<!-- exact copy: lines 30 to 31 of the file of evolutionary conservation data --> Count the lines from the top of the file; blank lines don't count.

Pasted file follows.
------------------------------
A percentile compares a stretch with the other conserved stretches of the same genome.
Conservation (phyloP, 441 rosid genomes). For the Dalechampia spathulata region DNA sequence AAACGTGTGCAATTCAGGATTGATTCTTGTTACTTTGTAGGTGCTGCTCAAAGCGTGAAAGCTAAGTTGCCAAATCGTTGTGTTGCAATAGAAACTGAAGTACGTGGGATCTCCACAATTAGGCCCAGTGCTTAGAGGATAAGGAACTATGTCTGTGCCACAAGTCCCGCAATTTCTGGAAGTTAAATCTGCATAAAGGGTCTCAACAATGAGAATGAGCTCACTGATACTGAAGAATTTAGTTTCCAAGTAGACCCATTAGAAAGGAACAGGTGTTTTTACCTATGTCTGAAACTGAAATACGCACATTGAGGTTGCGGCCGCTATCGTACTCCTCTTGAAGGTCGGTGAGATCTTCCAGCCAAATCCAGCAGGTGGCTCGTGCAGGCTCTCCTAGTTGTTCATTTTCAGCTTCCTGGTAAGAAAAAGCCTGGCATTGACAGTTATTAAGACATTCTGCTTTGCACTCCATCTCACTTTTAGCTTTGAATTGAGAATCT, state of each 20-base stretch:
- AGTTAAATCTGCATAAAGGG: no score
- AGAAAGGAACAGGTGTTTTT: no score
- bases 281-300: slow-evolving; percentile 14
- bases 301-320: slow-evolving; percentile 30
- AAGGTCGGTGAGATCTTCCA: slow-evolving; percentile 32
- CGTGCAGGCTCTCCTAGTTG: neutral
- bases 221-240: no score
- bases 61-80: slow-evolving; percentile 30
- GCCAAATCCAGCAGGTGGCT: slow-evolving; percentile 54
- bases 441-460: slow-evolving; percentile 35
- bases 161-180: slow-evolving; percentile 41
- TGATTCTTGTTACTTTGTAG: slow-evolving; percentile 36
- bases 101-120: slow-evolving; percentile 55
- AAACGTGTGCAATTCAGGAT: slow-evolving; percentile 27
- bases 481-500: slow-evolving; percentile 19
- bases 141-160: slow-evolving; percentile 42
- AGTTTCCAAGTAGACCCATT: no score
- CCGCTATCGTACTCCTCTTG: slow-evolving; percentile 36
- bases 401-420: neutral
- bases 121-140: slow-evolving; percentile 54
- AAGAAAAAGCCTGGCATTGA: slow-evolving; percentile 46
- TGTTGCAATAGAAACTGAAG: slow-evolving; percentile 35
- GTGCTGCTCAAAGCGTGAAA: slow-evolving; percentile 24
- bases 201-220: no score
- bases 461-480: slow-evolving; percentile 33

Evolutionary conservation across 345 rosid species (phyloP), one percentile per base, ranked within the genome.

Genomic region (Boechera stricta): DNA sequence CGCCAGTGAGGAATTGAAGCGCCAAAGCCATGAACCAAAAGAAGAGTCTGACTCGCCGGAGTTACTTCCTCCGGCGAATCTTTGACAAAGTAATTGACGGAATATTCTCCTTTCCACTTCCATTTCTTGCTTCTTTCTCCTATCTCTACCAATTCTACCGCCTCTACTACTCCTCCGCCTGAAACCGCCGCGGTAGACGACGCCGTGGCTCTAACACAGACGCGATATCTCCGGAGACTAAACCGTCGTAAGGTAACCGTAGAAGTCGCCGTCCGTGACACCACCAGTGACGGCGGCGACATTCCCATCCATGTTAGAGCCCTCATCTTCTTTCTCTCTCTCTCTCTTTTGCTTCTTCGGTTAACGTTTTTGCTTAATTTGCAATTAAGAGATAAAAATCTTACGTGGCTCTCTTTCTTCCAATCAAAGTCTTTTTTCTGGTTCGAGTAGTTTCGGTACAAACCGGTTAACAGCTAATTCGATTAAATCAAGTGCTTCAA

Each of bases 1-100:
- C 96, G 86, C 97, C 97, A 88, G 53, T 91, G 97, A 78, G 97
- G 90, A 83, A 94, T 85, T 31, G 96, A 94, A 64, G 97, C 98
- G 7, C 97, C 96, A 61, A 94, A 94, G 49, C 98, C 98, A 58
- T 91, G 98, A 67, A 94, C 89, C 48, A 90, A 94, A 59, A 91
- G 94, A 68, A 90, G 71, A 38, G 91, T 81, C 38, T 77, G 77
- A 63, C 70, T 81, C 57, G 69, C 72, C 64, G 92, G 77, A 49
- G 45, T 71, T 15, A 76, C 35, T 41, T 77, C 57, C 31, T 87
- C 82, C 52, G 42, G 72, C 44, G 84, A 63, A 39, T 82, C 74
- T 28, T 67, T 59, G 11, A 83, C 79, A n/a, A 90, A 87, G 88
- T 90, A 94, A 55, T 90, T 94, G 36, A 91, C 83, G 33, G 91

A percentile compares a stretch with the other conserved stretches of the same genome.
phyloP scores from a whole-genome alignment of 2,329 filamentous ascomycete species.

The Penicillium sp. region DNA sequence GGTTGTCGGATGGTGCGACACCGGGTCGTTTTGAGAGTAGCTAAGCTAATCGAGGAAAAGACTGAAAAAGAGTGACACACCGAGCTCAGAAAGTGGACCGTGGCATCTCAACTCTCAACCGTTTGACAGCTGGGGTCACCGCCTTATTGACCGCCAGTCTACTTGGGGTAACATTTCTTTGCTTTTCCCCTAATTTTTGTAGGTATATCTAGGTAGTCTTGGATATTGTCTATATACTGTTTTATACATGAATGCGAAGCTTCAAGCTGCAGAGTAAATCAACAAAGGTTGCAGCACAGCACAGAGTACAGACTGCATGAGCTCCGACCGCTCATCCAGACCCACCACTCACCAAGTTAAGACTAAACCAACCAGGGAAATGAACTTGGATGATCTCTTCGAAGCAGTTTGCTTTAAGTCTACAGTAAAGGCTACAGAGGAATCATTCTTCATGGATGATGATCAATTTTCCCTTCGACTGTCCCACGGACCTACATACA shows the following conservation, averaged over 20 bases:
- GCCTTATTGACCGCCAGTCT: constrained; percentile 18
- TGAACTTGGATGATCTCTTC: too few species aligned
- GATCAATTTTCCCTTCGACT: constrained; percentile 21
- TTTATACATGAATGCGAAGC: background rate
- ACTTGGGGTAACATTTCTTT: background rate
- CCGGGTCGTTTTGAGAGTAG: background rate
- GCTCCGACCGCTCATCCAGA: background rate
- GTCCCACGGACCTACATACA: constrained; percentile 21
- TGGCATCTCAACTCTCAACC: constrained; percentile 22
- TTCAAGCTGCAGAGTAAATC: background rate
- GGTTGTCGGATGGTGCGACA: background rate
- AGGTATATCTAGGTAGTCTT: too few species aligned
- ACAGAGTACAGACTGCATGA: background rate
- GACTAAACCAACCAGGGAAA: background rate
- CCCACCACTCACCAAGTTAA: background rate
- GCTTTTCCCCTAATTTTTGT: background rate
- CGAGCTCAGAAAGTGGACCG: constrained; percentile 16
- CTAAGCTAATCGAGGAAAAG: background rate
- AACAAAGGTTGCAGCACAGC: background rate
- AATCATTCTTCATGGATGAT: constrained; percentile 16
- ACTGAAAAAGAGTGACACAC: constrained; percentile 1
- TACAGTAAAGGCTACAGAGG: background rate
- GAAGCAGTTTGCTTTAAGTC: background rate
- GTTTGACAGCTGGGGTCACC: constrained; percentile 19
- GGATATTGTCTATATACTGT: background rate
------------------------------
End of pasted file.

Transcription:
Each of bases 1-100:
- C 96, G 86, C 97, C 97, A 88, G 53, T 91, G 97, A 78, G 97